1. Sun-Soaking Superstars

Tomatoes, like most Californians, love soaking up the sun. Find them a prime spot where they’ll get at least 6-8 hours of sunshine each day. Trust me, nothing gets a tomato blushing like a good ol’ sunbath!

2. Watering Wonders

Tomatoes prefer a deep soak, like a celebrity in a Beverly Hills hot tub. Water deeply and infrequently, allowing the soil to dry out in between. This encourages roots to go deeper into the soil, leading to healthier, more resilient plants.

3. Mulch Magic

Slap some organic mulch around your plants, but avoid touching the stems. Mulch is the VIP pass to a tomato plant’s life – it helps retain moisture, suppress weeds, and maintain a stable soil temperature. Consider it the plant’s personal assistant!

4. Space to Star

Tomatoes need their personal space – just like A-listers on the red carpet! Keep plants 24-36 inches apart so that air can circulate freely, preventing many fungal diseases.

5. Pruning Pros

Your tomatoes will need a bit of grooming to keep them in star-studded shape. Remove suckers (the little shoots that appear in the crotch between the stem and a branch), which can suck energy away from the main plant. But be gentle, my friends – we don’t want a plant scandal! Learn more about pruning.

6. Stake or Cage

Unless you want your tomatoes sprawling all over the ground like a beachgoer on Santa Monica beach, you’ll want to stake or cage them. This keeps your fruits clean and makes them easier to harvest.

7. Rotate, Rotate, Rotate

Don’t plant tomatoes in the same spot year after year. Crop rotation helps keep soil-borne diseases at bay. You wouldn’t wear the same outfit two days in a row, would you?

8. Keep an Eye Out

Keep a close eye on your tomato plants for any signs of disease or pests. Early detection is key to dealing with most issues. Remember, the garden is like a reality show – there’s always something happening!

9. Love and Patience

Finally, the most important tip of all – give your plants love and patience. Just like us, they have good days and bad days. They need time to grow, mature, and produce delicious fruits. It’s like waiting for your favorite TV series’ next season – totally worth it!


How to Prepare Tomato Seeds for California

Get ready for the inside scoop because we’re about to dive into the juicy world of preparing tomato seeds and seed beds the California way.

1. Pick Your Tomatoes Wisely

Our first trick up our sleeve is simple: choose varieties that love our local vibes. Sure, you might love Beefsteak, but maybe ‘Early Girl’ is the one that’s going to rock your garden world.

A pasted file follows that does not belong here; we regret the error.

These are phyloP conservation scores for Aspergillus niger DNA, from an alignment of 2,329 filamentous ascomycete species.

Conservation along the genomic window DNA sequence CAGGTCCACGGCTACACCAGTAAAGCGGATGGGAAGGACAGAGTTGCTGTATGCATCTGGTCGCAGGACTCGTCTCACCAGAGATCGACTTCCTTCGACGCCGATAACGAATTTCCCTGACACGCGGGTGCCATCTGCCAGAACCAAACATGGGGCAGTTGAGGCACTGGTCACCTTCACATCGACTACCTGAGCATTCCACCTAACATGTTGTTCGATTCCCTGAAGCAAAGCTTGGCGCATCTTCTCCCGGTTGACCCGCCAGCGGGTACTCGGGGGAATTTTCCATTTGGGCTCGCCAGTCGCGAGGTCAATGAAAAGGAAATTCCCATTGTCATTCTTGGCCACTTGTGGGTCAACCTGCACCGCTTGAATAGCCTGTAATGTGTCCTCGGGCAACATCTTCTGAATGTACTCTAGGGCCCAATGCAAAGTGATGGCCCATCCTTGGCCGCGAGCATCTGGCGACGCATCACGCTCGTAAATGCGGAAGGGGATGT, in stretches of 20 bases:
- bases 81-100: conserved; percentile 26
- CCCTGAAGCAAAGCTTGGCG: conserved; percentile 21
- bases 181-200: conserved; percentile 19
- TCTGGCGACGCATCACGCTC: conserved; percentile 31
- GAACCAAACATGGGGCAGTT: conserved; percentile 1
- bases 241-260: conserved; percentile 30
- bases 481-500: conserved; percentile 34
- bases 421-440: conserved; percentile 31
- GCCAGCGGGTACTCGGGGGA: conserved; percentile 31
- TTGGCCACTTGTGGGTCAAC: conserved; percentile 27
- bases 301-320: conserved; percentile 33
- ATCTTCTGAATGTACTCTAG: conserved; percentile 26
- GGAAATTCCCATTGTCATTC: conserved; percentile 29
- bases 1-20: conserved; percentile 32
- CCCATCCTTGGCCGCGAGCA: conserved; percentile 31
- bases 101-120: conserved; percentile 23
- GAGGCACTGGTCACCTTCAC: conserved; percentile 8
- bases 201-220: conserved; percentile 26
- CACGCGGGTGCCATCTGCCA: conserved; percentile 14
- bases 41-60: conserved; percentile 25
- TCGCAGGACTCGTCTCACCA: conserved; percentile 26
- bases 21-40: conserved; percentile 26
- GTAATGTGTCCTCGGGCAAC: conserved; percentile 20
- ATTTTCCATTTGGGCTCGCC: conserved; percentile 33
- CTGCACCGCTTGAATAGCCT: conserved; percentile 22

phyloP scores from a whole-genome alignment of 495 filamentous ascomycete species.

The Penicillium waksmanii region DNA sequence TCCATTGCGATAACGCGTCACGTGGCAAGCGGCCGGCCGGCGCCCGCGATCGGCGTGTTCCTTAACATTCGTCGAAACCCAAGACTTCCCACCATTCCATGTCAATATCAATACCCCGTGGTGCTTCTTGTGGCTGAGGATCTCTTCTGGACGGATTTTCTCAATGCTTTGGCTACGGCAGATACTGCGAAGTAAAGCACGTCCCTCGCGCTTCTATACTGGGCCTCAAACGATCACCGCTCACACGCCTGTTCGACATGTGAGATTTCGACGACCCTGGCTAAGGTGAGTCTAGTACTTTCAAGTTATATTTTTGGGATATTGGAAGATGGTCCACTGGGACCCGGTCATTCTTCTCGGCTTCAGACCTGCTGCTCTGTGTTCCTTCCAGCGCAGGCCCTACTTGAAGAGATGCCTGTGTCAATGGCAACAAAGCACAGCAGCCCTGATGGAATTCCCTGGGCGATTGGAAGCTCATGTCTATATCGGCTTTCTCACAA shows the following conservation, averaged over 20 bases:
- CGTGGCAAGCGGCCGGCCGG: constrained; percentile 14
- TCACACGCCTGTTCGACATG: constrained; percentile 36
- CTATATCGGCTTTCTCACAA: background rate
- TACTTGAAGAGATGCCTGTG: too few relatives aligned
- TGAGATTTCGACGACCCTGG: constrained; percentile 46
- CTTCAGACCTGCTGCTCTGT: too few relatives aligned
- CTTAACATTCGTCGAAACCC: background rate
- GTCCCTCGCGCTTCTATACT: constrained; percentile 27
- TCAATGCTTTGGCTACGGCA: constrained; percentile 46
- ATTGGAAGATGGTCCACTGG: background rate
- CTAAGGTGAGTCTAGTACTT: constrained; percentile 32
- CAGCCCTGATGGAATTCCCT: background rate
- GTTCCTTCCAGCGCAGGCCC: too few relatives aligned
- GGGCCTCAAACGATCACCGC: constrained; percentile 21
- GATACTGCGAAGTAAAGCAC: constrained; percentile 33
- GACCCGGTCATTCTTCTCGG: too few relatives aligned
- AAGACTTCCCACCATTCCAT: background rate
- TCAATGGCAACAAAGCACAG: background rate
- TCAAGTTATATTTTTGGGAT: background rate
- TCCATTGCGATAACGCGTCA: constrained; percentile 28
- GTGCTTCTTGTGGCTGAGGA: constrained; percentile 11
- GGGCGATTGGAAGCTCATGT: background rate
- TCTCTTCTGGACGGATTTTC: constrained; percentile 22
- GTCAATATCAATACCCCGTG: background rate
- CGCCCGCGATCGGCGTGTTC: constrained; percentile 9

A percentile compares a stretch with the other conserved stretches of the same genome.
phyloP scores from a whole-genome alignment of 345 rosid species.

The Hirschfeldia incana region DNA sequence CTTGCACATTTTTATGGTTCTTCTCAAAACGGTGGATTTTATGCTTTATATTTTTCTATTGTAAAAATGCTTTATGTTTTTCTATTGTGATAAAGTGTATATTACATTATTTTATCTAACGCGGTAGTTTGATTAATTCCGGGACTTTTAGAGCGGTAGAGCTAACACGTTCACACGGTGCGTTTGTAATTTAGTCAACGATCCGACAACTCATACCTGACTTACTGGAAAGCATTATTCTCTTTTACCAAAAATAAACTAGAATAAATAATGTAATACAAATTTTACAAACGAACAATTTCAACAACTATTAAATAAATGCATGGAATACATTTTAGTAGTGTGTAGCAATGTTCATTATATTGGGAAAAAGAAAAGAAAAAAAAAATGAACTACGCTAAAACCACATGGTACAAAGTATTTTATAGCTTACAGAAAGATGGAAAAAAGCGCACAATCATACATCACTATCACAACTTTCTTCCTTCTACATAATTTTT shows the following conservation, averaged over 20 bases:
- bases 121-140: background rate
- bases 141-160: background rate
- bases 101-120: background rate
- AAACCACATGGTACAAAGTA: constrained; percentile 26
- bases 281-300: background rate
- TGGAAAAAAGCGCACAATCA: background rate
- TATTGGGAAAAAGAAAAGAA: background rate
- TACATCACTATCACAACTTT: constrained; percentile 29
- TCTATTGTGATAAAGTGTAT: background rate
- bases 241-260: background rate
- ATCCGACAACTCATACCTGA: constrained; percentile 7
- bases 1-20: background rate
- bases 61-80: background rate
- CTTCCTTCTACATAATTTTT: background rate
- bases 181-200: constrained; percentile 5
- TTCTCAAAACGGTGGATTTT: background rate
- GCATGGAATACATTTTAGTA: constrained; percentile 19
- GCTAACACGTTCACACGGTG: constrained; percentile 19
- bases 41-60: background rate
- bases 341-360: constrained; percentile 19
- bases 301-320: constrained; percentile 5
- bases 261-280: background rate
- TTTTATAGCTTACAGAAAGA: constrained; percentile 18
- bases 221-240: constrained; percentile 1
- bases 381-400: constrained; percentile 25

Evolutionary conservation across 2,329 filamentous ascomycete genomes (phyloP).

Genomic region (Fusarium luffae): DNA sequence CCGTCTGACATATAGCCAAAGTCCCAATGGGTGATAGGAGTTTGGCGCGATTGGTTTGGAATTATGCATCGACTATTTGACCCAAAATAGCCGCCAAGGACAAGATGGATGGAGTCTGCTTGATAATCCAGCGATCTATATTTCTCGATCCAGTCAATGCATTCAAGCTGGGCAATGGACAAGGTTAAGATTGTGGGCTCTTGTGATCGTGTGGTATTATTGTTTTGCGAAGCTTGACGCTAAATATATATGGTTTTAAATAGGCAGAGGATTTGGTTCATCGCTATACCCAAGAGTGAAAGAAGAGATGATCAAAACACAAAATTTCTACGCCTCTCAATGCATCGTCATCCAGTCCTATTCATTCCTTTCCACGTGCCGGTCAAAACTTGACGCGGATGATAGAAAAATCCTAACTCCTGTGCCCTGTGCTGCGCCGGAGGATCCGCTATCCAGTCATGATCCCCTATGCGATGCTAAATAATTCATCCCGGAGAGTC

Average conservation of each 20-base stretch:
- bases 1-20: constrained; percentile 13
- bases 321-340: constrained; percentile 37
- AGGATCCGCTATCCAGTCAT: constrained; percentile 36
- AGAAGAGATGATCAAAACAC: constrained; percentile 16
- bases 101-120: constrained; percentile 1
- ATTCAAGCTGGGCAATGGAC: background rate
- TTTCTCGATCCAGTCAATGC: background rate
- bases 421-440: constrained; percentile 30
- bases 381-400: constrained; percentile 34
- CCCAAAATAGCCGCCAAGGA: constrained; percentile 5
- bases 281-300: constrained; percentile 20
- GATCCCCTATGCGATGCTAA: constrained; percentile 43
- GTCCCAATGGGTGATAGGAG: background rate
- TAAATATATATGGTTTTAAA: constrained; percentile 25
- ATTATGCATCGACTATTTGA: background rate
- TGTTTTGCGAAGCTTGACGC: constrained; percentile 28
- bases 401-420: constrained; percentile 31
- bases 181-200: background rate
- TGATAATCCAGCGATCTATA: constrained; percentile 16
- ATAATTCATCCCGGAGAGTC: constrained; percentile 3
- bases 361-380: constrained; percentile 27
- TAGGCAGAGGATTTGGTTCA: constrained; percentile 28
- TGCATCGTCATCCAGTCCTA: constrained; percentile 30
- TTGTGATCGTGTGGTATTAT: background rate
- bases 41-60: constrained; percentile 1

2. Getting Started Indoors

Okay, this isn’t some dramatic indoor camping adventure, but starting seeds indoors is pretty nifty! About 6-8 weeks before the last frost date, sow your seeds in a well-drained seed-starting mix. Keep them cozy and warm, ideally between 70°-80°F, like a snug tomato burrito.

3. Lights, Camera, Germination!

Once they’ve sprouted, our little seedlings need about 14-16 hours of light daily. A south-facing window can work, but honestly, your seedlings will probably enjoy a glow-up with a simple fluorescent light. Who doesn’t love a good spotlight?

4. The Thinning Ceremony

Once those seedlings have two sets of leaves, it’s time for a little tough love. The aim is to keep the most robust one from each pot. It’s the survival of the fittest, folks!

5. Buff Those Babies Up

A fortnight before you plan to transplant them outdoors, start hardening off your seedlings. Expose them to outdoor conditions for a few hours each day, gradually increasing until they can handle full sun. This is like a baby tomato boot camp.

6. Preparing the Garden Bed

Here in California, we know about making our beds. You want a spot with full sun and well-draining soil. Work in plenty of compost because tomatoes are as fond of a good meal as we are.

7. The Great Planting

Once the soil is reliably above 60°F and all danger of frost is past, your tomatoes are ready to hit the big leagues! Plant them deep, as tomatoes can develop roots all along their buried stems, making them stronger. It’s like tomato strength training.

8. Water Wisdom

After planting, water them well. But don’t spoil them! Tomatoes dislike overly wet feet. Stick to a regular watering schedule, keeping the soil moist but not waterlogged.


How to Transplant Tomato Plants in California

Alright, you’ve successfully nurtured your tiny tomato seeds into strapping seedlings. Now it’s time to give them a proper Californian welcome into the wild, be it ground, raised bed, or planter. Grab your garden gloves, and a sun hat (we’re Californians, we protect our skin), and let’s jump right in!

1. Graduation Day

Once your little ‘mater plants are about 6-8 inches tall and have a few true leaves on their stems, it’s time to introduce them to the wide world of your garden. Don’t rush it though, it’s like moving from kindergarten to university in one step, you’ve got to give them some prep time.

2. Home Sweet Home

Tomatoes are sun worshippers, they need a full day’s sunshine to produce those succulent fruits we love. So pick a spot that’s sun-drenched and roomy. And by roomy, I mean at least 2-3 feet between plants. They need their space to air out and ward off diseases.